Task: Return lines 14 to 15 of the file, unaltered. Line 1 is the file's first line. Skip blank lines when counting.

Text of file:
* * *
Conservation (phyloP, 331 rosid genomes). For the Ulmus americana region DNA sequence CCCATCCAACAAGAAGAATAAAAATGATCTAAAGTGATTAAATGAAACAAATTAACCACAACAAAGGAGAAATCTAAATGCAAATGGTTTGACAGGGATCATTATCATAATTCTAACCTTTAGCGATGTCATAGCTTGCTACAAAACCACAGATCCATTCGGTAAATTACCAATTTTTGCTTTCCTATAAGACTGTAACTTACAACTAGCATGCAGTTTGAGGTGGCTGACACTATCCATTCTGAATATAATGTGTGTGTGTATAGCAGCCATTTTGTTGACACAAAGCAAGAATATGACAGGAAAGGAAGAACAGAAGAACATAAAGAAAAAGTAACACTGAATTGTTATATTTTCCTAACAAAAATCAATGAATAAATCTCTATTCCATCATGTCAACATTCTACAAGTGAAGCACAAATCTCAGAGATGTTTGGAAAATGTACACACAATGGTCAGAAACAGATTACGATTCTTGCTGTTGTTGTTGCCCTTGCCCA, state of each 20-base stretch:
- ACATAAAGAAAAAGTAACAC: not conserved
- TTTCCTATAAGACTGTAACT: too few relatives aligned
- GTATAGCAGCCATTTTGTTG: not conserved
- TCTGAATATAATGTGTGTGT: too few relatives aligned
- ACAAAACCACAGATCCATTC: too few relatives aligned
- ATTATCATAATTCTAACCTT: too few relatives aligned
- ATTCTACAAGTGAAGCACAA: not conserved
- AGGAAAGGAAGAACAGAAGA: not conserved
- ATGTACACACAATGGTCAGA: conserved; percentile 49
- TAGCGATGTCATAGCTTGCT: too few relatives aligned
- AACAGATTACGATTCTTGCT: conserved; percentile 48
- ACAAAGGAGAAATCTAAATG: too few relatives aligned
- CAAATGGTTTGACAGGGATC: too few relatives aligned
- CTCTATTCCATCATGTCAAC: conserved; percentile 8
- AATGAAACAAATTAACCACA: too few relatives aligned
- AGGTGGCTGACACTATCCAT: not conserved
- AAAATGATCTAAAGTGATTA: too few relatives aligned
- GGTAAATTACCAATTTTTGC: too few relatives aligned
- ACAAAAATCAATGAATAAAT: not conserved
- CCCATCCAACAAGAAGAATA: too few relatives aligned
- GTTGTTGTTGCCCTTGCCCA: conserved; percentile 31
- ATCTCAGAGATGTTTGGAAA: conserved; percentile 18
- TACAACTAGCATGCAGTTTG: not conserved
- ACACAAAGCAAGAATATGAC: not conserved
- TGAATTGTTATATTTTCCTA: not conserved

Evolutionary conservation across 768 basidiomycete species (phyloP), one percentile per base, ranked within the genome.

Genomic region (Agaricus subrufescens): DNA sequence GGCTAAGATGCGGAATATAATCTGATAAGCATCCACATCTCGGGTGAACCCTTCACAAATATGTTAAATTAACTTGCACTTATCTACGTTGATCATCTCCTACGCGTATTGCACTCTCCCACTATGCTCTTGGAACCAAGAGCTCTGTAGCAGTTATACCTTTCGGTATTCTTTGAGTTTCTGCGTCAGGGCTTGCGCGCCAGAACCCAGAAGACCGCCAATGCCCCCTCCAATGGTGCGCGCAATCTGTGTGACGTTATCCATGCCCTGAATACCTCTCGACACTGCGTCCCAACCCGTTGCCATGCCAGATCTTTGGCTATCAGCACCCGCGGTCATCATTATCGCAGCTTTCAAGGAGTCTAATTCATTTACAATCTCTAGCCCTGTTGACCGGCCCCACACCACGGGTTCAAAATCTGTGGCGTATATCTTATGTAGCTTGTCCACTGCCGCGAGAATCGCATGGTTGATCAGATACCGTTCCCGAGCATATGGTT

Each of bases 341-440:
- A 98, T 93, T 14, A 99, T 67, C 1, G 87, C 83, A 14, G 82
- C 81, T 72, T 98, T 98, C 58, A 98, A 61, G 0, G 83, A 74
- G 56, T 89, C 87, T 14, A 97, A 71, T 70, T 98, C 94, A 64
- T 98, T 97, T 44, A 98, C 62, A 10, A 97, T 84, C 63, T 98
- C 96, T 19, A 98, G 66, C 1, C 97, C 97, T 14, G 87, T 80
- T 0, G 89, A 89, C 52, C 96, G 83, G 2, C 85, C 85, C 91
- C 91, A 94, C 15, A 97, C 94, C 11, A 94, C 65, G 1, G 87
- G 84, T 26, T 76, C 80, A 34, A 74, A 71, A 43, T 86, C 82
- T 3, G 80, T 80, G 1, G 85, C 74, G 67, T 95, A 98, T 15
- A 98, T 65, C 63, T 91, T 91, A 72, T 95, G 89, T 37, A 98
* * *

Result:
- CAAATGGTTTGACAGGGATC: too few relatives aligned
- CTCTATTCCATCATGTCAAC: conserved; percentile 8